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Trying to get zoo animals to breed is both art, science

An African wild dog looks visitors Lincoln Park Zoo Chicago. | John J. Kim~Sun-Times

An African wild dog looks at visitors of the Lincoln Park Zoo in Chicago. | John J. Kim~Sun-Times

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Updated: March 20, 2012 8:04AM



With her gray, hairy whiskers, deep wrinkles and jagged claws, Meatball, a southern three-banded armadillo, isn’t the sexiest animal at the Lincoln Park Zoo.

Solitary by nature, this type of armadillo gives birth to only one offspring at a time. Candles and champagne won’t work for these loners. Their human caretakers need to study their habits to learn what puts them in the mood, analyzing hormones to try to figure out when females are most receptive to mating and whom they might be interested in.

“Compatibility is a real issue,” said Dave Bernier, general curator at the Lincoln Park Zoo. “You have to worry about aggression. Stress levels need to be low.”

Birds do it, bees do it, even armadillos do it. And for more than a decade, about 90,000 animals living in North American zoos and aquariums like Meatball have mated — or not — under the watchful eye of zookeepers in a program based at the Lincoln Park Zoo.

Started in 2000, the Population Management Center brings together the country’s zoos and aquariums to help endangered species survive, avoid inbreeding of genetically linked animals and keep zoos full but not overcrowded.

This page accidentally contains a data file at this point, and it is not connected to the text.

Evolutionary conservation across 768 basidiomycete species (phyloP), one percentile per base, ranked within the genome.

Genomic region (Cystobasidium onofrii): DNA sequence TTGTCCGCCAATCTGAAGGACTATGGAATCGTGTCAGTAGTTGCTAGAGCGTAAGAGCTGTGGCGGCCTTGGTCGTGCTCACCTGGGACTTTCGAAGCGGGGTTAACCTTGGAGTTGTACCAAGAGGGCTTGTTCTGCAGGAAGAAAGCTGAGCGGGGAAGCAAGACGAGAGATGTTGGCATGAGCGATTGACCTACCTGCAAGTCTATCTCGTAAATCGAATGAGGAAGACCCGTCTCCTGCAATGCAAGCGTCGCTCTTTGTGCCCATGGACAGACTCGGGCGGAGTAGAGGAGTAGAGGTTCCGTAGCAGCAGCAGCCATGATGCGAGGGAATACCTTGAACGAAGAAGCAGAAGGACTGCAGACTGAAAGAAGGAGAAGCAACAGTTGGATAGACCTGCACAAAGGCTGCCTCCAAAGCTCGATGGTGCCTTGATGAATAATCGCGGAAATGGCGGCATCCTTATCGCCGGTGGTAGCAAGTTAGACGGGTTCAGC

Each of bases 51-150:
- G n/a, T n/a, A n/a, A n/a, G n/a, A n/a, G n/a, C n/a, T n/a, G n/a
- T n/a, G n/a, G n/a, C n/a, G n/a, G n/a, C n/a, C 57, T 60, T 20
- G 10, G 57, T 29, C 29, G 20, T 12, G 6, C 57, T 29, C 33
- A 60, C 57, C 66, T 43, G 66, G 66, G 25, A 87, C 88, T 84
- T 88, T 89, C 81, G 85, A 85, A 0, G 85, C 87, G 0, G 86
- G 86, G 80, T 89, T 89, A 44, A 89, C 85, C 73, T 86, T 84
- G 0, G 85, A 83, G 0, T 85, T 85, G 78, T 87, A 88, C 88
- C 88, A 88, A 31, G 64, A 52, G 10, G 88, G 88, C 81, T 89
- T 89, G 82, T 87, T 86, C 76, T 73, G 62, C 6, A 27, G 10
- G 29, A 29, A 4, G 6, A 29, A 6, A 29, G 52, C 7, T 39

Now, the PMC is moving into its next phase, a more advanced animal match.com and one that officials at the Lincoln Park Zoo hope will lead to an even deeper understanding of the most basic of animal instincts. A new online database is helping researchers gauge what happens when they transfer animals to other zoos to mate. How does the animal adjust to its new surroundings? How does the introduction go for the new mate? Do they mate and successfully produce healthy offspring? The new PMCTrack aims to find out, analyzing thousands of data points about America’s zoo animals.

For many of these animals, this isn’t about sex. It’s about species survival, the motivation driving different institutions to work together for a common goal.

“This is more than about baby animals,” said Sarah Long, PMC’s director. “We want to save species. It’s not often you see separate economic entities working together. It’s still amazing to me it all works.”

For other species, not breeding is as important as getting their groove on. “We don’t have space for everyone to breed willy-nilly,” Long said. “Everything is planned.”

Each animal species has a team of matchmakers, zoo staff from around the country who volunteer their time to weigh in on matches. In person or online, the teams weigh everything from the animals’ personalities to their genetic makeup before recommending if animals be moved from one zoo to another for a possible match.

Some animals, like Meatball, are classified as “holds” — basically a sentence to celibacy for a variety of reasons. In Meatball’s case, she was hand-raised and is small in size. Bernier is concerned she would have trouble giving birth.

Like human matchmaking, animal matchmaking is a blend of science and art. For some larger, more aggressive animals, it’s a particularly delicate balance.

“It’s still a big mystery to us,” Bernier said. “For armadillos you can pick up and move them [if the match is unsuccessful]. Tigers get aggressive. You need to know the background.”



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